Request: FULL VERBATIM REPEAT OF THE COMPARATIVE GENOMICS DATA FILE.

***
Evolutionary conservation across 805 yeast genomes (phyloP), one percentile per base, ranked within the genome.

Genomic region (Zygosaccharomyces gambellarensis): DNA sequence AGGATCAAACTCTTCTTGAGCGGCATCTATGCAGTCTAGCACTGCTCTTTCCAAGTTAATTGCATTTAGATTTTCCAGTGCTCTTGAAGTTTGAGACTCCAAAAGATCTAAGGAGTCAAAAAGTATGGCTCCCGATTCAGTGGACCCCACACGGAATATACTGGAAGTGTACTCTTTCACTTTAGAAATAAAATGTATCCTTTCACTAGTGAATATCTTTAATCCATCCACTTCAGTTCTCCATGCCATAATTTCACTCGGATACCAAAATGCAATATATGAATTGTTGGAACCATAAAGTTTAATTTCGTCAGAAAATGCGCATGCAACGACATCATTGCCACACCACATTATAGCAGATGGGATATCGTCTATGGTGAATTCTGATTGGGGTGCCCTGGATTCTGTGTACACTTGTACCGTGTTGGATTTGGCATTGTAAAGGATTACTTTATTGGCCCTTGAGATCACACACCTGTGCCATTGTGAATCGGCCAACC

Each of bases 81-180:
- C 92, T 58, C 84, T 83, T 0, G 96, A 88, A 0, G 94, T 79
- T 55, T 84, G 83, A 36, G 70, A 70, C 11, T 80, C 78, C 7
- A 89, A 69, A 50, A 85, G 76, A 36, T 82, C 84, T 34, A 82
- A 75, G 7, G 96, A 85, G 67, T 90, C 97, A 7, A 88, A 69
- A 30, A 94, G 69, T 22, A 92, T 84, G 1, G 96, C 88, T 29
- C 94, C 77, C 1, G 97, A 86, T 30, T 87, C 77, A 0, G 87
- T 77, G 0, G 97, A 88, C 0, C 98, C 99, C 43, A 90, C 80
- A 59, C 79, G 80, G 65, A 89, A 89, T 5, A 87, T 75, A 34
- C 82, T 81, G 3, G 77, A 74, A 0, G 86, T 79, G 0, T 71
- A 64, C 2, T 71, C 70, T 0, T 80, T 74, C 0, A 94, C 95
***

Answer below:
Evolutionary conservation across 805 yeast genomes (phyloP), one percentile per base, ranked within the genome.

Genomic region (Zygosaccharomyces gambellarensis): DNA sequence AGGATCAAACTCTTCTTGAGCGGCATCTATGCAGTCTAGCACTGCTCTTTCCAAGTTAATTGCATTTAGATTTTCCAGTGCTCTTGAAGTTTGAGACTCCAAAAGATCTAAGGAGTCAAAAAGTATGGCTCCCGATTCAGTGGACCCCACACGGAATATACTGGAAGTGTACTCTTTCACTTTAGAAATAAAATGTATCCTTTCACTAGTGAATATCTTTAATCCATCCACTTCAGTTCTCCATGCCATAATTTCACTCGGATACCAAAATGCAATATATGAATTGTTGGAACCATAAAGTTTAATTTCGTCAGAAAATGCGCATGCAACGACATCATTGCCACACCACATTATAGCAGATGGGATATCGTCTATGGTGAATTCTGATTGGGGTGCCCTGGATTCTGTGTACACTTGTACCGTGTTGGATTTGGCATTGTAAAGGATTACTTTATTGGCCCTTGAGATCACACACCTGTGCCATTGTGAATCGGCCAACC

Each of bases 81-180:
- C 92, T 58, C 84, T 83, T 0, G 96, A 88, A 0, G 94, T 79
- T 55, T 84, G 83, A 36, G 70, A 70, C 11, T 80, C 78, C 7
- A 89, A 69, A 50, A 85, G 76, A 36, T 82, C 84, T 34, A 82
- A 75, G 7, G 96, A 85, G 67, T 90, C 97, A 7, A 88, A 69
- A 30, A 94, G 69, T 22, A 92, T 84, G 1, G 96, C 88, T 29
- C 94, C 77, C 1, G 97, A 86, T 30, T 87, C 77, A 0, G 87
- T 77, G 0, G 97, A 88, C 0, C 98, C 99, C 43, A 90, C 80
- A 59, C 79, G 80, G 65, A 89, A 89, T 5, A 87, T 75, A 34
- C 82, T 81, G 3, G 77, A 74, A 0, G 86, T 79, G 0, T 71
- A 64, C 2, T 71, C 70, T 0, T 80, T 74, C 0, A 94, C 95